Mel Barker wrote:
Well since I have no concept of what it means to extend ki, and since I never have heard any of the shihan I've studied under mention such a thing and since my instructors consider such language to be nonsensical and useless, I doubt I "should" be doing it. I think such notions get in the way to learning to do aikido. Others, I know, have a different perspective. I don't know what they "should" do either.
While most people practice a form for a technique, the style I practice changes things around every year. As the years go by, these small changes add up and the techniques takes on completely different physical motions. But while the physical forms change, this idea of extending ki remains the same.
What is extending ki? It's being calm and moving in a relaxed, natural motion. Someone asked K. Tohei how to pass the advanced ki tests. His reply was, "Do Nothing." i.e. don't get in the way of yourself.
I threw in the faces
partly to indicate that I wasn't really getting on your case specifically. You saw the possiblity that this approach might help improve a person's aikido. Most people don't even get that far. Because they don't understand it, they deride it and call unbendable arm a "cheap parlor trick".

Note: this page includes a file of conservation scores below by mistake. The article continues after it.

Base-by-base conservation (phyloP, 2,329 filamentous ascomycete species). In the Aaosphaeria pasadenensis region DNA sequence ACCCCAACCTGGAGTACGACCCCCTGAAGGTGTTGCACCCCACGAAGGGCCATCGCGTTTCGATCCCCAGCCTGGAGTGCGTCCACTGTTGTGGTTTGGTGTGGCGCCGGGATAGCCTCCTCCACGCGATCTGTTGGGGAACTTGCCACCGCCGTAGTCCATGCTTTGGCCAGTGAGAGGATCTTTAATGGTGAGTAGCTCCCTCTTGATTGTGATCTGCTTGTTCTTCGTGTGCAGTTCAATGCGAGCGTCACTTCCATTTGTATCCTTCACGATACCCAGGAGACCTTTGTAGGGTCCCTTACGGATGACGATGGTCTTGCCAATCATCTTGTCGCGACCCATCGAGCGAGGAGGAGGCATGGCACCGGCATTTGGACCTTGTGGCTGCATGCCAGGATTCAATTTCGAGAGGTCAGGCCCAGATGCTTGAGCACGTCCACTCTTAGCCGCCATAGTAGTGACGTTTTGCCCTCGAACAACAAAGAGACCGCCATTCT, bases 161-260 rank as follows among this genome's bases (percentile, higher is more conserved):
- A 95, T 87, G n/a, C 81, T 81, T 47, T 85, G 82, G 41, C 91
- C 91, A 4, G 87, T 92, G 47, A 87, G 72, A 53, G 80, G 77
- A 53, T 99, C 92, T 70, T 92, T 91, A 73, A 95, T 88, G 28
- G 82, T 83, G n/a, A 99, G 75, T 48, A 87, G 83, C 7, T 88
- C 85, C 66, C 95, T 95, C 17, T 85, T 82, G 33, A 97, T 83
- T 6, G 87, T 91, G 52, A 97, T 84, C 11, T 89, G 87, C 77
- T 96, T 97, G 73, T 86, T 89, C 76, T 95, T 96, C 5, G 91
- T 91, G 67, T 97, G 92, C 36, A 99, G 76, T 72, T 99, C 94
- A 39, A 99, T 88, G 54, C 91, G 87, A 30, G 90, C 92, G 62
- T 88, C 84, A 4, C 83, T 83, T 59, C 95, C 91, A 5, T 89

However the other observation is also valid. If being calm and moving in a relaxed manner is good for your aikido, imagine how that approach could improve your life! If you look at top athletes, they are always playing in a calm manner. How many times have you taken an exam and your mind freezes up because you're too tense? Any type of performance situation usually brings on the possibility of subconscious tension rising. How would your life change if you could avoid that?
This is one approach to aikido. There are others.